I'm writing this on the screened porch. It's just started to rain. We've had a lot of clouds lately, and several late afternoon/early evening thunderstorms, but very little rain of the gentle morning variety. You can hear the garden applauding.
Just finished Barbara Kingsolver's Animal, Vegetable, Miracle: A Year in Food. I actually started reading it last May, but it got me too excited about gardening at a time when it was too late to put in a good vegetable garden (we'd just moved into this house and hadn't had a chance to get digging), so I had to stop reading. But now I've got a vegetable garden in the backyard, thanks to my husband, and all that excitement generated by reading about locally grown food has a place to land.
I love the idea of growing and making as much of our own food as possible. For one thing, home grown and homemade just taste better. But also, I think making and growing your own food is good work. It's satisfying, it's creative, and it serves a purpose.
That's what I've been thinking a lot about lately. Wendell Berry, one of my heroes and favorite writers, posed the question succinctly: What are people for? To be honest, I think we don't know any more. Surely we weren't made to spend our lives in front of screens, were we?
Most of us--including me--are divorced from the things that sustain us. We don't grow our own food; we don't even know where it comes from. We don't make much of anything. A lot of us make our living doing things that aren't particularly meaningful to us. No wonder everyone's depressed. Our lives are arbitrary in so many ways.
And what are children for? Sometimes the answer seems to be that children are for being kept entertained and amused at all times so they don't bug us too much. Or for being sent to school, so that they can learn the skills they'll need to get jobs they don't much care about so they can make enough money to consume lots of products that will satisfy them so little that they'll have to run out and buy some more.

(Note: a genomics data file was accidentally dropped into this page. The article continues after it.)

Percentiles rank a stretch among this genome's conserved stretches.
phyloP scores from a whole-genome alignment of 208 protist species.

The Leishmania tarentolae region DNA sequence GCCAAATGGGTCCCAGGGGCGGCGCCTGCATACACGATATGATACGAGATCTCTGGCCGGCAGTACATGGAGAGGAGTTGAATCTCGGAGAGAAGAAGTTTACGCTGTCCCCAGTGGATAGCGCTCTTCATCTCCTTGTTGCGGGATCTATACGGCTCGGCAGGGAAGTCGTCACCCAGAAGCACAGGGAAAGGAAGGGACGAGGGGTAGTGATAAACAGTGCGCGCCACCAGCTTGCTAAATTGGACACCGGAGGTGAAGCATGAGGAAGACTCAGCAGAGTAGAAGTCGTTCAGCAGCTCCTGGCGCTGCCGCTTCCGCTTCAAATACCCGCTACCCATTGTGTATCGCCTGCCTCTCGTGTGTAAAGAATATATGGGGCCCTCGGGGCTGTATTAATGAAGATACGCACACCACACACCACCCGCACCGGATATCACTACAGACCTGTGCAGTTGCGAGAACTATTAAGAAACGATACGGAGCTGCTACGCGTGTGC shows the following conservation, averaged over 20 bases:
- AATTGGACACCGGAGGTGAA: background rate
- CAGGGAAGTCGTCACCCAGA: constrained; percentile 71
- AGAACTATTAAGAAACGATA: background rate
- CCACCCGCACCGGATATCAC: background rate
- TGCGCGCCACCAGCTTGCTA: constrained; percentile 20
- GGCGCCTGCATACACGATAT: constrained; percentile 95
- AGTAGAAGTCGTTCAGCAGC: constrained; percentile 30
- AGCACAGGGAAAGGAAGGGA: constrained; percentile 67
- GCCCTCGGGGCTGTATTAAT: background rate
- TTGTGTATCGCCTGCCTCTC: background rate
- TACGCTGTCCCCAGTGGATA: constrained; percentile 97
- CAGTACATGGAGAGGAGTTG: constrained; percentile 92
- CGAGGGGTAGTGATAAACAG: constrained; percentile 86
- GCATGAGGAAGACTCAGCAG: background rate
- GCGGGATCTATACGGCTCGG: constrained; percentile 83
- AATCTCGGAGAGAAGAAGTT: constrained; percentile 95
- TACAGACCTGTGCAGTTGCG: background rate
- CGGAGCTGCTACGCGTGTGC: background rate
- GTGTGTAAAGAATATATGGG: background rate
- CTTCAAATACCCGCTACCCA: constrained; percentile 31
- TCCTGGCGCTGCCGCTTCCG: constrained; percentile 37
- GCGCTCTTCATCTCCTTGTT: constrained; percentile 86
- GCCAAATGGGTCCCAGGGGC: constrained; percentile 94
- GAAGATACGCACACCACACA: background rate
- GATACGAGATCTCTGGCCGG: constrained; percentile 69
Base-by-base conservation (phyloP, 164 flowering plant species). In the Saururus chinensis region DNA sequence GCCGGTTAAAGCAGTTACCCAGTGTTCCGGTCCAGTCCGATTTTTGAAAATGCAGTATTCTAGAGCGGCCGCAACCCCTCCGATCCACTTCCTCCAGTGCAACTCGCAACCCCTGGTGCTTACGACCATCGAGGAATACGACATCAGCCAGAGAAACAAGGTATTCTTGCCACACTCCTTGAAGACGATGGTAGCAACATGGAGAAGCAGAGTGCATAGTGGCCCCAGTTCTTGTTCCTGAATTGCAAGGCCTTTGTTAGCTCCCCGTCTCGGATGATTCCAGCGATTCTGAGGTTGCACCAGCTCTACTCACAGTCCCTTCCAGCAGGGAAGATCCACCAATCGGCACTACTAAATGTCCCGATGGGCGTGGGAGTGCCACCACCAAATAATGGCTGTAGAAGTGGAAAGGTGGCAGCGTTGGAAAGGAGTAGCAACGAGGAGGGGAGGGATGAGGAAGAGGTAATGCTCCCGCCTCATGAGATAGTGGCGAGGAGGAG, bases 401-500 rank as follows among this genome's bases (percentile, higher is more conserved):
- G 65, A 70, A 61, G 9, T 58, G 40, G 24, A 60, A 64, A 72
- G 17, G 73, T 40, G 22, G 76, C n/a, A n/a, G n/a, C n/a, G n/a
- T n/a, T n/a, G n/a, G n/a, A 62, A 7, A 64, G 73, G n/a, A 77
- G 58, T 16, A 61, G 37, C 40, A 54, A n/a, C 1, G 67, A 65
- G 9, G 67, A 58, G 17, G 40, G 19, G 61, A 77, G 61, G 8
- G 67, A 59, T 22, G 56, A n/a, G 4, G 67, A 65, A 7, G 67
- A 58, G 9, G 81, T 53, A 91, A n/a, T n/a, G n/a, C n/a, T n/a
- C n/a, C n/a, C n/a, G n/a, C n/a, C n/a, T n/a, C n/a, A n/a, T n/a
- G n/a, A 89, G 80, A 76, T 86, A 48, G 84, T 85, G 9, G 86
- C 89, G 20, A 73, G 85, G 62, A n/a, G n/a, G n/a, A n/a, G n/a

More and more, I'm thinking about what kind of good work I want to do and what kind of good work I want my children to do. This weekend at the farmers' market I met a man who quit his job to raise goats. His two sons (9 and 11) were there selling the goat cheese their family makes on their farm. They were quiet, competent kids, wrapping up logs of fresh cheese, taking money, making change. According to their dad, who I had a nice chat with, they help raise the goats and make the cheese. They are a part of their family's economy. They contribute. The work they do is actually meaningful.
I don't know if my husband and I will ever chuck it all and move to ten acres somewhere. We dream about it from time to time. My husband would be a great farmer. He loves being outdoors, loves growing things, loves having projects. I would love having chickens. And mostly I'd love to see my sons learning how to build things and take care of animals. I would love for them to have good work to do, work that means something to our family.
In the meantime, I'll continue to try to find work here that they can do and that will benefit our little home economy. I want to teach Jack how to make bread. I think the science of bread-making will interest him. I may get Will to make our Christmas cards. I suppose teaching them to sew their own clothes is out of the question (since, for one thing, I myself don't know how to sew clothes), but I bet I could teach them how to wash their own clothes. Oh, the possibilities are endless.
And important. I want my children to live lives that don't feel arbitrary. Hell, I want to live a life that doesn't feel arbitrary. That's the problem for those us raised in the suburbs and who are raising our children in the suburbs--you can feel like your life is weightless. You eat, sleep, go to work or school, find some way to keep yourself entertained while the household machines do their (your) work, the dishwashers and dryers humming along. You look for stuff to do, you look for stuff for your kids to do--and to what end? Where is the meaning?
Of course, I'm a believer in God, so I believe meaning is afoot in all our actions. But belief in God brings us back around to the question What are people for? What have we been created to do? I'm not sure of all the answers, but it's got to be more than keeping ourselves amused.
And I really, truly think the answer has something to do with growing our own tomatoes.
Your Tiny Hand Is Frozen
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